If a project is a building containing strategically placed blocks, then the project brief is one of the first building blocks you need.

A Project Brief in Web Development A project brief is the ‘homework’ that marketers should do before pitching their idea to any web developer. It is the outline of the whole project that contains the timeline of your project, the milestones of the tasks, breakdown of the tasks and anything that aide in a better understanding of the project for the web developer who is hearing about it for the first time.

Why is a Project Brief for Web Development Projects Important?

In simple words, it literally keeps the web developer and the marketers/clients on the ‘same page’, which is crucial for any project’s success.

The questions such as what is the project’s objective? Who is the targeted audience? What is the scope of the project? How the milestones designed and what are the proposed deadlines? What’s the proposed budget? Your project brief to a website developer should include all of this.


A project brief also tells the web development team the loopholes in the project and the areas in which the marketer needs more understanding because it could be the first website development project for the marketer.


A project brief sets the responsibilities early on.


Coming to the question…


"I am a marketer, how do I write a website development project brief for a web developer?"


Marketers can note the following points to write a web development project brief because the website is one of their biggest marketing assets for promotions.


As a marketer, you wouldn’t need a website for yourself always. You get web development projects from your clients and you don’t have dedicated web developers in your team and we completely understand that. The following tips will help you get a brief about the project from your clients and share it with the web development team.

Free Project Brief Template

How to Build a Web Development Project Brief

What is the main objective or outcome of the project?

The object of your new website could be improving online presence, increase direct sales, generate leads, provide information through blogs or a combination of all. Clearly defining the objective of the website sets the foundation for further discussions and steps.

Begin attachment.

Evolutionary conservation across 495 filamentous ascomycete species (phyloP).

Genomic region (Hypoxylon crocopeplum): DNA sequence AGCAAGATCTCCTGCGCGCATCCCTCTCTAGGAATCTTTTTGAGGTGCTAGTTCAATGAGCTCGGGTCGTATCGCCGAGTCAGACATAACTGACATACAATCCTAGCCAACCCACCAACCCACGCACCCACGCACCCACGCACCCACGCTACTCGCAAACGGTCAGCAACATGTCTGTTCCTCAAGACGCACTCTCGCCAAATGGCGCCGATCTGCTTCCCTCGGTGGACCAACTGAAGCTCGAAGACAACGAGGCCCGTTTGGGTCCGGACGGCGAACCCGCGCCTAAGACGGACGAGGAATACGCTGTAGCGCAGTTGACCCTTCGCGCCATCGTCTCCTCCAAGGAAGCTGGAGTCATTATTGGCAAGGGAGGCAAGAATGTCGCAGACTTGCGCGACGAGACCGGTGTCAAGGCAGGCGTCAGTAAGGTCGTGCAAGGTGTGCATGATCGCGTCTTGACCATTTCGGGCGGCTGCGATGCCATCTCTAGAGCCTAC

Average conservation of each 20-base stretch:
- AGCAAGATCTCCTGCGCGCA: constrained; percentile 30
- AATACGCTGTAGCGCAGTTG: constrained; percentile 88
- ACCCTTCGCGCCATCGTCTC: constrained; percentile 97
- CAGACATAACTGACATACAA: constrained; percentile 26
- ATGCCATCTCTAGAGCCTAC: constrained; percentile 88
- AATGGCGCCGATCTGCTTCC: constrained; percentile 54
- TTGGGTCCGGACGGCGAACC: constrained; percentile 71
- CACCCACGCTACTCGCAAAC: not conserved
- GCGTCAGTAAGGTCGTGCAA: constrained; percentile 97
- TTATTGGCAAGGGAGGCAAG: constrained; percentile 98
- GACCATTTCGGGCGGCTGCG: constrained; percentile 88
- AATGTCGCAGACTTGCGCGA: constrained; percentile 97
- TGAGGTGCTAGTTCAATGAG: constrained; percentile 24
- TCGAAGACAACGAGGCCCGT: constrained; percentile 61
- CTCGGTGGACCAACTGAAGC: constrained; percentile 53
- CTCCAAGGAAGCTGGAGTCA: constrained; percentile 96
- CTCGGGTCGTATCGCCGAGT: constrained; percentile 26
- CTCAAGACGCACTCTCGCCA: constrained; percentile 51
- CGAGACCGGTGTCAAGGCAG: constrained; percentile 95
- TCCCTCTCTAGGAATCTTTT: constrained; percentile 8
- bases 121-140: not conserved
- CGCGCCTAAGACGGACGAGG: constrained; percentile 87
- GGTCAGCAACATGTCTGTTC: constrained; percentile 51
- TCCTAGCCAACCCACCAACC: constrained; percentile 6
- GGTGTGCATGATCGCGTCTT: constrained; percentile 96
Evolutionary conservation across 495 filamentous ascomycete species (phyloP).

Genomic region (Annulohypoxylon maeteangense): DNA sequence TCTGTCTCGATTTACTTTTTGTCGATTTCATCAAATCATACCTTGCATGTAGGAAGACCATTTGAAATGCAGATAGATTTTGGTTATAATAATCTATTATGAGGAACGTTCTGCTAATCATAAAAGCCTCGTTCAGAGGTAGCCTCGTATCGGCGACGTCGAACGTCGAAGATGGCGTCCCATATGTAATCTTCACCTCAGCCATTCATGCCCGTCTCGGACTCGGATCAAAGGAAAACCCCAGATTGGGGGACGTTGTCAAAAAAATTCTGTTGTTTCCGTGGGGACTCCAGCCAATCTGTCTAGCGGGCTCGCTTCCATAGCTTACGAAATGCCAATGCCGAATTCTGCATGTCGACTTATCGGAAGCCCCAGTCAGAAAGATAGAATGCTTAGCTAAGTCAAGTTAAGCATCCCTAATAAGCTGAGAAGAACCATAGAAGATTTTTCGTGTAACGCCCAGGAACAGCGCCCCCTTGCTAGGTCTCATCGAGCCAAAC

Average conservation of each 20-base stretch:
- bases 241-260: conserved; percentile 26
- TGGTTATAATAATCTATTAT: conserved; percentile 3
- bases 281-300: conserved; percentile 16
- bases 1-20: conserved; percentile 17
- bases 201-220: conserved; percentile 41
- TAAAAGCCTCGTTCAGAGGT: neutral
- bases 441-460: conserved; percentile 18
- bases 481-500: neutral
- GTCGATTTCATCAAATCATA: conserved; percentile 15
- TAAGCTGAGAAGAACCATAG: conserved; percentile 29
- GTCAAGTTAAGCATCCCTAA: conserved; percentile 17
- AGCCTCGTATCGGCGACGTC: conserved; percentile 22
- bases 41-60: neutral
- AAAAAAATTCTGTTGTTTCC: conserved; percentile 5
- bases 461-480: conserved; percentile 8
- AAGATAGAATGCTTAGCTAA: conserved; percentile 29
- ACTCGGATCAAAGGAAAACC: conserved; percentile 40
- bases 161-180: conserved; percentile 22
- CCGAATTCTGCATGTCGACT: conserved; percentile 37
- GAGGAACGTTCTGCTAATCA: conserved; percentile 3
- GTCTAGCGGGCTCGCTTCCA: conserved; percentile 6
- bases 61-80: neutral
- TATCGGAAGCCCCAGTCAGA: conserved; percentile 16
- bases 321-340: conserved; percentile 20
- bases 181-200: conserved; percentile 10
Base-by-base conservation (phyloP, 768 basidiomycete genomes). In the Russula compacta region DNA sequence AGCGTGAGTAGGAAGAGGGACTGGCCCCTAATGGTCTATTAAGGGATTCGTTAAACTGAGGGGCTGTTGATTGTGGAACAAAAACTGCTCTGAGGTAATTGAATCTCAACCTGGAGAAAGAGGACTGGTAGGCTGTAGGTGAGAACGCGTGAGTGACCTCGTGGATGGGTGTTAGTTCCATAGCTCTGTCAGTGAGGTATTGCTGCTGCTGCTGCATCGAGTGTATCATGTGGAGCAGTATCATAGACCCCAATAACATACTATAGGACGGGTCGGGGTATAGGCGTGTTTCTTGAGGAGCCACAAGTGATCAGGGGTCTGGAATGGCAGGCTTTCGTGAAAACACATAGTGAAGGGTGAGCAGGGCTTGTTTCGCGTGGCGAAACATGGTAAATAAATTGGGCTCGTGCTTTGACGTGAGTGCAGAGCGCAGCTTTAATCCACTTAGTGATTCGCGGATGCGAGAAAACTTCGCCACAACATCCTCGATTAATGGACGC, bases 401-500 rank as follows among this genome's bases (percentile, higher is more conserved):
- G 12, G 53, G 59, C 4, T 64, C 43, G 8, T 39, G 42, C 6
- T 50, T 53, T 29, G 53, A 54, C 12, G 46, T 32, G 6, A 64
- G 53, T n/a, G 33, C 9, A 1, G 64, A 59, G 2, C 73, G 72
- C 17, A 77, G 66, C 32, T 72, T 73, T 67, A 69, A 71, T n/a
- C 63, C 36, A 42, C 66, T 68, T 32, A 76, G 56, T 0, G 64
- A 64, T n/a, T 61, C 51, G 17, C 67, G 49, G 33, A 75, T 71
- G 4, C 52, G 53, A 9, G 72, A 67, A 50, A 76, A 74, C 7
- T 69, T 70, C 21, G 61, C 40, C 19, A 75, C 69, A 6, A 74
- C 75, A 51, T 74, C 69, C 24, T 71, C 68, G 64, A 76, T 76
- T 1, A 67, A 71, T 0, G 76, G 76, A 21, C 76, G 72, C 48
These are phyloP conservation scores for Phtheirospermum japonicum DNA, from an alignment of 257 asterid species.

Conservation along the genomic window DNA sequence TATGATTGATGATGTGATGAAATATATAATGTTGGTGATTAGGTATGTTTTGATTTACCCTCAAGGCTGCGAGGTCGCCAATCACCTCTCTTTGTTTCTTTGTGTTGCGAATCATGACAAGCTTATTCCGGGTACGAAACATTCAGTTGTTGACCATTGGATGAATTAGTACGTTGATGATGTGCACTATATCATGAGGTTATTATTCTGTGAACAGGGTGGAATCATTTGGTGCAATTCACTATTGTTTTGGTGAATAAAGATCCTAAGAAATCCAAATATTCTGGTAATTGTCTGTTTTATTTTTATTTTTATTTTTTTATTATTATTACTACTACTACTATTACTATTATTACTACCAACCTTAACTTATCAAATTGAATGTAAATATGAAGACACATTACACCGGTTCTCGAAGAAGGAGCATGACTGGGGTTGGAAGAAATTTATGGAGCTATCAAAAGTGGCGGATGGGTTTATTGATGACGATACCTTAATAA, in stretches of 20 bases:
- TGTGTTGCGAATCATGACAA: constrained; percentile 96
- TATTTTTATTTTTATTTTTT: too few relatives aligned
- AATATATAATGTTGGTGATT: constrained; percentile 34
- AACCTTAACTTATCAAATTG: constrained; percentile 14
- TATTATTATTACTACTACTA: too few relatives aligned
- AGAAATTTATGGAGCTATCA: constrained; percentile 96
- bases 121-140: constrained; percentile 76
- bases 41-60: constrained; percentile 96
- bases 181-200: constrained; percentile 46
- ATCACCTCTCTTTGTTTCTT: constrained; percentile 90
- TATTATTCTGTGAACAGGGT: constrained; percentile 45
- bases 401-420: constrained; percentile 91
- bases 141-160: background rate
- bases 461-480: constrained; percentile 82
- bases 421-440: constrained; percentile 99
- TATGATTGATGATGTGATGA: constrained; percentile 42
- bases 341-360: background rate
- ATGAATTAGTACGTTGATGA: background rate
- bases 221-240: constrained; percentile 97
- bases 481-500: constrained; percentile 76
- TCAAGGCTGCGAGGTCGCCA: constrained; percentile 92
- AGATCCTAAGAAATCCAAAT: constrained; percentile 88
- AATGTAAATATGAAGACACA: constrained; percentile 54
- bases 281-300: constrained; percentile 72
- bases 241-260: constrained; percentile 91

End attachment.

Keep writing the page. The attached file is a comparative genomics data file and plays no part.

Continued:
What’s the budget?

The subject of the budget is important but tricky. You can tell the approximate budget using which the developer can anticipate the desired result.

Deadline of the Project Delivery

Project’s time-frame and milestones deadlines are important for knowing how many sources the agency can deploy to achieve the tasks at the desired time.

Who will be in constant touch with the team for feedback, approval of work and assignment of the new task?

It is important to decide the person who will be in constant touch with the team to give feedback or approve their work.

What kind of website services you need?

Website services here include building a website from scratch, migrating the existing website from one server or CMS to another, error removing from the website and maintaining the current website among others.

What’s the expansion plan of the website?

Line out the near future plans for the website functionality-wise and services-wise. Knowing the expansion plan scope of the website impact some decisions at an early stage.

How many pages and how many different structures of pages?

Segregating pages and their structures at this stage tells how many resources can accomplish the tasks in the desired time frame. Service pages mostly have similar design and functionality. So, tell the developers how many different types of pages your website needs and how many total pages it needs.

Who is the target audience of the website?

Knowing the target audience helps the web development team to set the tone of the website. They can choose whether the website should have a friendly tone, formal tone, professional tone or any other.

Do you have images or design files ready?

Share the images you want to use on the website pages or if you have the design files or mockup ready, share it with the development team. Design files really help visualize the client’s idea. It could be a wireframe, mock-up, collection of assets or anything that works as a blueprint for the website.


If not the design files, then any chats with clients where the brief was discussed or any call recording that gives clarity of thought would do the work. 

Competitor or an example website

Share the reference website or any competitor’s website, if any.

Any other dos and don’ts

Cover the dos and don’ts for the team that were not covered in any of the previous sections but will be useful or the development team.

Closing thoughts

"It is better to be prepared than to get ready"

Will Smith


And, the above questions will prepare you for your meeting with the web development team.